• Fair Escape says:

      I only briefly discussed it with some of the staff members. It’s possible they wanted to discourage me but didn’t want to actually have to put their foot down. But I don’t want to see what’s the most I can get away with, I want to work with the LARP as best I can. I think setting what’s normal is an important part of the staff and NPCs job, and it’s very hard to do. If Shadows wants to feel historical and say that females passing as male soldiers are extremely rare, then they ought to actually be extremely rare, especially among the NPCs.

      That said, it’s very hard to resist the allure of my soldier costume, and I don’t want to use it only for non-speaking crunchies or very minor, one-off background NPCs like the guard for the scarab module. (Who still read me as female and therefore may have subtly caused the PCs to think that there are random female soldiers about?)

      I guess in a small sense it’s a good thing I don’t have to create this character by the next Shadows event in two weeks, because that would just be asking a lot of a staff that I’m sure is already overworked and rushed for time. Hopefully, I’ll get to talk to them around Camelot some time before the next spring event.

  2. Alon Levy says:

    Usually, boffer LARPs handwave gender roles. The settings can have absolute monarchy, a legal ban on homosexuality, racism between fantasy races, and racism between different human nations (other races don’t seem to have as much diversity of polities), but the ones I know about completely handwave gender roles. Maybe they practice gender equality (that’s Quest), maybe they have a mixture of patriarchal and matriarchal societies (that’s Legacies), but they make an effort to make is possible for a woman to show up with a boffer sword, hit things, and not get treated as a weirdo.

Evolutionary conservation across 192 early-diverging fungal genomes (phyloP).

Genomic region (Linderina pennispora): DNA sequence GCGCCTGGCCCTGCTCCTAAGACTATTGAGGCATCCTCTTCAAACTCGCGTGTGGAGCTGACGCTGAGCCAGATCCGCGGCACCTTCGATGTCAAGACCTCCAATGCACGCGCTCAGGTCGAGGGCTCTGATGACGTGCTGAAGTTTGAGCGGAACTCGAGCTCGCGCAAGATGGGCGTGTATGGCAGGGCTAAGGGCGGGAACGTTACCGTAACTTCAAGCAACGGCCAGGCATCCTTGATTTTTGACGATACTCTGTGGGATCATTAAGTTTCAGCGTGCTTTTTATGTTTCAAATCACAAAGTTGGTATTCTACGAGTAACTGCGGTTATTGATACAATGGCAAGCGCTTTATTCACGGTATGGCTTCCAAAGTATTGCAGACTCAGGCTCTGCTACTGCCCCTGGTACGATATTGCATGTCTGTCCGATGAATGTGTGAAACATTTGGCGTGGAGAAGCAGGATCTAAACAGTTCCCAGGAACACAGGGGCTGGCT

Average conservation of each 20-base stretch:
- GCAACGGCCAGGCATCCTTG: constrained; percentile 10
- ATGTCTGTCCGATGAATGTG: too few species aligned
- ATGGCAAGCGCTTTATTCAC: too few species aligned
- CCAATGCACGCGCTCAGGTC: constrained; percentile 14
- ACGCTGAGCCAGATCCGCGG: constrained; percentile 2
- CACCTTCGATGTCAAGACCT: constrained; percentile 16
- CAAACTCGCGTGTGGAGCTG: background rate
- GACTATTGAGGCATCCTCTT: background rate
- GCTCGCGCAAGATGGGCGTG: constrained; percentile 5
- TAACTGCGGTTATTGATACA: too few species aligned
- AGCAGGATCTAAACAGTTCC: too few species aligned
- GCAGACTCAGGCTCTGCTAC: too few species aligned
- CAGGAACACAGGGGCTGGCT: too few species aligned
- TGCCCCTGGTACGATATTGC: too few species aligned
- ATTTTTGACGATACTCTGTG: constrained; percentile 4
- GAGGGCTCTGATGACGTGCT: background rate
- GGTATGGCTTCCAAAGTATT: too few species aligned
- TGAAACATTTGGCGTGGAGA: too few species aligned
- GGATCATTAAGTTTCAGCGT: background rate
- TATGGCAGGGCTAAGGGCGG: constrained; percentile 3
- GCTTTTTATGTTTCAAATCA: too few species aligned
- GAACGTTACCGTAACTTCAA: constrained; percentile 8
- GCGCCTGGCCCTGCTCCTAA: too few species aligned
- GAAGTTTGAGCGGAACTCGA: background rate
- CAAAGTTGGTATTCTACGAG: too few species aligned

• Fair Escape says:

      True. But Shadows of Amun is explicitly set in a real location, during a real historical era, and I actually really like that about it. I suspect some amount of handwaving will be inevitable, but I don’t want to add to it in places where it’s not explicitly necessary.

  3. JJ says:

    We used that site for Madrigal for years. Am getting all nostalgic now. And yes, the facilities suck (and I hear they’ve gotten worse since we stopped using the site). And the bathrooms were *terrifying*. I distinctly remember deciding that it wasn’t that bad and I could wait until I got back to monster camp after viewing some of the PC cabins. We used to have a crew of PCs come by the night before to clean/bugbomb it as necessary.

    • Fair Escape says:

      The PCs claimed that the bathrooms in Rick’s Place (the mess hall) and one other building weren’t nearly so scary as the one in Monster Camp. Maybe those have been renovated?

      • JJ says:

        Not sure. There was a bath-house that was terrifying. There was a PC building with a bathroom that wasn’t bad, and the ones in the building we used as monster camp weren’t pretty, but weren’t awful. But the bath-house was horrible. One of the toilets caught on fire as we were arriving to site once. The caretaker was handling it like a pro and calmly asked some of the early-arrival people to call the fire department ‘just in case’ as he headed back in there with a fire extinguisher to handle it. It wasn’t tremendously disruptive, since it happened several hours before game was supposed to start, but still… toilets shouldn’t be able to catch fire…